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Solidworks thermal simulation: is this logical?

  1. Oct 12, 2016 #1
    I just ran 2 simulations on Solidworks, same assembly, same initial conditions on all pieces, pretty much I "Cloned" the thermal study and just changed one piece

    from the assembly above you can see the materials for most pieces, the 2 grey pieces in the center are 2 aluminum plates with a hole in the center and a "probe" at the middle of that hole (this is a temperature-reference point).
    For additional clarification, see the cross-section below

    Now, the heat sources are 325 Watts of power each, and the pieces in question (highlighted above) are the only "variant" in both studies, as you can see heat transfers from the heat source to this big block then it transfer to the aluminum pieces.

    The purpose of my simulation was to find out what material is better for this big block, Copper or Aluminum?

    The obvious answer should be copper, it has less heat capacity (less energy to heat up) and more conductivity (faster response time). *Please feel free to correct me if I'm wrong*

    Now, based on those facts about Al vs Cu, it should be obvious that with all other variables the same, the copper should heat up much faster than the Aluminum right?

    Well, the Solidworks simulation shows the following results:


    As you can see from the results, the copper seems to be a little more steady (the heat source shuts down after a point reaches 95°C)
    However, what really puzzles me is the fact that copper takes roughly 150 extra seconds to heat up to 95, which shouldn't be the case right?

    Can someone please help me make sense of this? should I dump solidworks simulation ?
  2. jcsd
  3. Oct 12, 2016 #2


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    Like any FEA package, Solidworks simulation is a number cruncher so in the end it will only give you numbers based on inputs. It can't tell you if the solution it gives you is "wrong" though, it's up to you to apply engineering judgment.

    The parameter most relevant to you application is in fact a sort of "volume heat capacity" between the two materials in question, because the time it takes them to heat up will depend on the product of their density and specific heat capacity.

    Copper specific heat capacity: 384.4 J/(kg*K)
    Copper density: 8.96 gm/cm^3

    Aluminum specific heat capacity: 904 J/(kg*K)
    Aluminum density: 2.7 gm/cm^3

    It turns out that while copper is an excellent thermal conductor, it also is relatively dense; aluminum on the other hand is a pretty good thermal conductor but also is low in density. When you compare the product of each material's specific heat capacity and density, volume-for-volume copper takes more energy to heat up to a particular temperature.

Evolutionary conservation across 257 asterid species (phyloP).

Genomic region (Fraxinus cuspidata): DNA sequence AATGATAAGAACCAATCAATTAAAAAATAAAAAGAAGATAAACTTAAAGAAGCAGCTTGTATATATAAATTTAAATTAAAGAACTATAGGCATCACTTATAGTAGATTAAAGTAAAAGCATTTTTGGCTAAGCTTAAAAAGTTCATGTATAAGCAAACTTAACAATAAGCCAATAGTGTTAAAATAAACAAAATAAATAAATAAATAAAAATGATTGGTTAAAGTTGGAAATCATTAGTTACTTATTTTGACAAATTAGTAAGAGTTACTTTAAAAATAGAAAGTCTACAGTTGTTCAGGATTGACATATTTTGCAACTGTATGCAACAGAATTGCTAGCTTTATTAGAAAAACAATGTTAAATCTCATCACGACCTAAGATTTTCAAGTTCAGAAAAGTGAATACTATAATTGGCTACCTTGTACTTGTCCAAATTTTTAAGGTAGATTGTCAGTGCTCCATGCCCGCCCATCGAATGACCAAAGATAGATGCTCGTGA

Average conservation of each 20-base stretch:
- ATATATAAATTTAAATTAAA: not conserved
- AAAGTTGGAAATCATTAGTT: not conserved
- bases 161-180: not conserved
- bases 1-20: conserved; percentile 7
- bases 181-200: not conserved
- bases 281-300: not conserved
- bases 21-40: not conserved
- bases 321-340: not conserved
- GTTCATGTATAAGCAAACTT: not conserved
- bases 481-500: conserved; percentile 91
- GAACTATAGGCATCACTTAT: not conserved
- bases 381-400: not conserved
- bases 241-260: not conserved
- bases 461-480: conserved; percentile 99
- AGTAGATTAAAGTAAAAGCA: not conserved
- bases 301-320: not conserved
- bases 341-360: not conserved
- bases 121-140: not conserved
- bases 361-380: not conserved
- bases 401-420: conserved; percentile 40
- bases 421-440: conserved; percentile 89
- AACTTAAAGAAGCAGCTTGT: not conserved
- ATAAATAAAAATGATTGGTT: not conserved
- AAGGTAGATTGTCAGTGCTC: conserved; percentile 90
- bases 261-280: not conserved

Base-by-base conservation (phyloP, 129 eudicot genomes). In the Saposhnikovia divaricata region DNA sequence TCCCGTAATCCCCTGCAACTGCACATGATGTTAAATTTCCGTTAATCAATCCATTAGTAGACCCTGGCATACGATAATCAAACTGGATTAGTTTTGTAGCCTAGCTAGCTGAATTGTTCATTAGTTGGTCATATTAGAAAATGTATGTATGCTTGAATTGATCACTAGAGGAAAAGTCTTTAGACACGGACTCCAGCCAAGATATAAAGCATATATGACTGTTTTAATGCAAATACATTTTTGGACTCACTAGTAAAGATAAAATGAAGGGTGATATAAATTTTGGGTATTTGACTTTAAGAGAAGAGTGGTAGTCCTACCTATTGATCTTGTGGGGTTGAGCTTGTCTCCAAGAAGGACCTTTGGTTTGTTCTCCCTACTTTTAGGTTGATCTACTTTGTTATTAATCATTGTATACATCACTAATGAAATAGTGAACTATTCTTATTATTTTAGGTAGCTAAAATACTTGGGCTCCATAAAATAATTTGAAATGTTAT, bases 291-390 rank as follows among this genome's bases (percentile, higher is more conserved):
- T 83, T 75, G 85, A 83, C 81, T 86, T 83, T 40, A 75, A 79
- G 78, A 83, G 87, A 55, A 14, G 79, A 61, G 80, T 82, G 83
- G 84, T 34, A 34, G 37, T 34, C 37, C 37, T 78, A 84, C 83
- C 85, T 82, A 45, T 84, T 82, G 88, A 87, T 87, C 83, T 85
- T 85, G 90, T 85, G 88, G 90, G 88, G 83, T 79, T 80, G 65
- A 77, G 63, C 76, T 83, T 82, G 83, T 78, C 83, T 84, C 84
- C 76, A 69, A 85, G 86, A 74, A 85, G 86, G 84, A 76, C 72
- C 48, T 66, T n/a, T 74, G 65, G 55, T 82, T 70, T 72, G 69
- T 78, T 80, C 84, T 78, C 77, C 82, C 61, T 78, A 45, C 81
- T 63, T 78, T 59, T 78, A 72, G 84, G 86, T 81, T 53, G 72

Copper Volume Heat Capacity: 3.44 J/(cm^3*K)
    Aluminum Volume Heat Capacity: 2.4 J/(cm^3*K)

    So in fact for a fixed power input and part geometry, copper will take longer to heat up because it has a 43.5% higher "volume heat capacity" than aluminum. Double check your material properties being used but I think the result makes intuitive sense.

    This result would be different however, if you made the copper part smaller to take advantage of its superior thermal conductivity while reducing the total mass of copper in the system.
  4. Oct 12, 2016 #3
    That makes perfect sense! thank you. I completely forgot to think in terms of volume rather than mass. . .for some reason I assumed the same mass since it was the same piece. . Thanks!
  5. Oct 19, 2016 #4
    Hey Guys,
    I'ma bump this thread with another question regarding the same model (or a very similar one).

    In the OP you can see the two chunks of metal (named heat spreader)

    Those pieces are 6"x6"x1", with a whopping volume of around 35 cubic inches
    For experiment's sake I decided to change those pieces to be 6x6x0.6", this drops the volume to 21 cu in.

    I ran the simulation again, and this time the Copper heated up around 15 seconds faster than aluminum. Based on what Mech_Engineer said it shouldn't be the case (and it makes perfect sense). However, here it seems there's other things playing a role and I'd like some help figuring them out. The only thing I can think of is that there is more surface area to volume ratio in smaller pieces. I looked over at my old heat transfer book and saw the "Flow over an isothermal plate" examples, however none of the examples seem to consider the plate's material. The only driving factor is the fluid properties, based on this there shouldn't be a difference in heat lost to ambient wether its aluminum or copper (This doesn't sound quite right tho).
    Anyways, here are the results:
    Note the two rows are for the top half and bottom half
  6. Oct 19, 2016 #5


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    What kind of boundary conditions do you have applied in the model, and where are they applied?

    Edit: To be more thorough in your analysis, I would look at a cross-section of the part and compare the temperature distribution of the aluminum vs copper, it might be you'll find a dynamic effect where the copper is conducting heat more efficiently in a particular direction, but its hard to know with only a "heating time" parameter.
    Last edited: Oct 20, 2016
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